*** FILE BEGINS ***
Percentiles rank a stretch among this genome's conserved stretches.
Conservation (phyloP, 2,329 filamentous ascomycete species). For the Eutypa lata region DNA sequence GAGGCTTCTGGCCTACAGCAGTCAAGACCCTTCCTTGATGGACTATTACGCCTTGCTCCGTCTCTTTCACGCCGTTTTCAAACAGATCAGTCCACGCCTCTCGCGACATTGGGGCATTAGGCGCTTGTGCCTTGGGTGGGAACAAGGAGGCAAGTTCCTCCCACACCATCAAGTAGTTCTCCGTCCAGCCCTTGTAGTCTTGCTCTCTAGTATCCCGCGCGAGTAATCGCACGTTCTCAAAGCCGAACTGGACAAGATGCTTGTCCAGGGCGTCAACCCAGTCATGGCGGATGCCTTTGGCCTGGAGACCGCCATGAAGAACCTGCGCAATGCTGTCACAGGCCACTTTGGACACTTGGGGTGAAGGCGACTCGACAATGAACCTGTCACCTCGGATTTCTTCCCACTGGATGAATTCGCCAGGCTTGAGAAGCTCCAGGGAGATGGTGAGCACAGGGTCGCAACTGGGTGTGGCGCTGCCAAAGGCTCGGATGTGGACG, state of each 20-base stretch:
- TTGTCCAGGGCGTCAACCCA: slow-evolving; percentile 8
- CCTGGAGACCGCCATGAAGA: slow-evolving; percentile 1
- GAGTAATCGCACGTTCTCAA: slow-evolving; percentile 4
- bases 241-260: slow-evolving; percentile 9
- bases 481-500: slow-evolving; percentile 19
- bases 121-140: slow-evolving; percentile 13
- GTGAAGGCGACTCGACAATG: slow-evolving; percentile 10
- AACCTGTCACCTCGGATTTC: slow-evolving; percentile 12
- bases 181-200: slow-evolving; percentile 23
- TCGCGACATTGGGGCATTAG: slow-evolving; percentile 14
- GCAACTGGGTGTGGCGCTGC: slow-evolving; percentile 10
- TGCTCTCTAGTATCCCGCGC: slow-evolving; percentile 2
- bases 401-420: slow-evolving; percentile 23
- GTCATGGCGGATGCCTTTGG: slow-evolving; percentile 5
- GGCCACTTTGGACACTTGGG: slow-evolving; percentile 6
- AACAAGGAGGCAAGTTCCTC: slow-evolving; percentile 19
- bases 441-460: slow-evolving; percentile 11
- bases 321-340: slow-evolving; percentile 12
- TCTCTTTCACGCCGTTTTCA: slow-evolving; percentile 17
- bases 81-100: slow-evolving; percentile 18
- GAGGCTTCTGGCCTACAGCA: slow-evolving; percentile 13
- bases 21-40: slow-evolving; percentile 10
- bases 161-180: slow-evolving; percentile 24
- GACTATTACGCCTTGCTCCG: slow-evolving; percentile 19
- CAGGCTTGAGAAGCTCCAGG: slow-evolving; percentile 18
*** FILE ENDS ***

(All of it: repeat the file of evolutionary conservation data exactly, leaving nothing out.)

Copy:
Percentiles rank a stretch among this genome's conserved stretches.
Conservation (phyloP, 2,329 filamentous ascomycete species). For the Eutypa lata region DNA sequence GAGGCTTCTGGCCTACAGCAGTCAAGACCCTTCCTTGATGGACTATTACGCCTTGCTCCGTCTCTTTCACGCCGTTTTCAAACAGATCAGTCCACGCCTCTCGCGACATTGGGGCATTAGGCGCTTGTGCCTTGGGTGGGAACAAGGAGGCAAGTTCCTCCCACACCATCAAGTAGTTCTCCGTCCAGCCCTTGTAGTCTTGCTCTCTAGTATCCCGCGCGAGTAATCGCACGTTCTCAAAGCCGAACTGGACAAGATGCTTGTCCAGGGCGTCAACCCAGTCATGGCGGATGCCTTTGGCCTGGAGACCGCCATGAAGAACCTGCGCAATGCTGTCACAGGCCACTTTGGACACTTGGGGTGAAGGCGACTCGACAATGAACCTGTCACCTCGGATTTCTTCCCACTGGATGAATTCGCCAGGCTTGAGAAGCTCCAGGGAGATGGTGAGCACAGGGTCGCAACTGGGTGTGGCGCTGCCAAAGGCTCGGATGTGGACG, state of each 20-base stretch:
- TTGTCCAGGGCGTCAACCCA: slow-evolving; percentile 8
- CCTGGAGACCGCCATGAAGA: slow-evolving; percentile 1
- GAGTAATCGCACGTTCTCAA: slow-evolving; percentile 4
- bases 241-260: slow-evolving; percentile 9
- bases 481-500: slow-evolving; percentile 19
- bases 121-140: slow-evolving; percentile 13
- GTGAAGGCGACTCGACAATG: slow-evolving; percentile 10
- AACCTGTCACCTCGGATTTC: slow-evolving; percentile 12
- bases 181-200: slow-evolving; percentile 23
- TCGCGACATTGGGGCATTAG: slow-evolving; percentile 14
- GCAACTGGGTGTGGCGCTGC: slow-evolving; percentile 10
- TGCTCTCTAGTATCCCGCGC: slow-evolving; percentile 2
- bases 401-420: slow-evolving; percentile 23
- GTCATGGCGGATGCCTTTGG: slow-evolving; percentile 5
- GGCCACTTTGGACACTTGGG: slow-evolving; percentile 6
- AACAAGGAGGCAAGTTCCTC: slow-evolving; percentile 19
- bases 441-460: slow-evolving; percentile 11
- bases 321-340: slow-evolving; percentile 12
- TCTCTTTCACGCCGTTTTCA: slow-evolving; percentile 17
- bases 81-100: slow-evolving; percentile 18
- GAGGCTTCTGGCCTACAGCA: slow-evolving; percentile 13
- bases 21-40: slow-evolving; percentile 10
- bases 161-180: slow-evolving; percentile 24
- GACTATTACGCCTTGCTCCG: slow-evolving; percentile 19
- CAGGCTTGAGAAGCTCCAGG: slow-evolving; percentile 18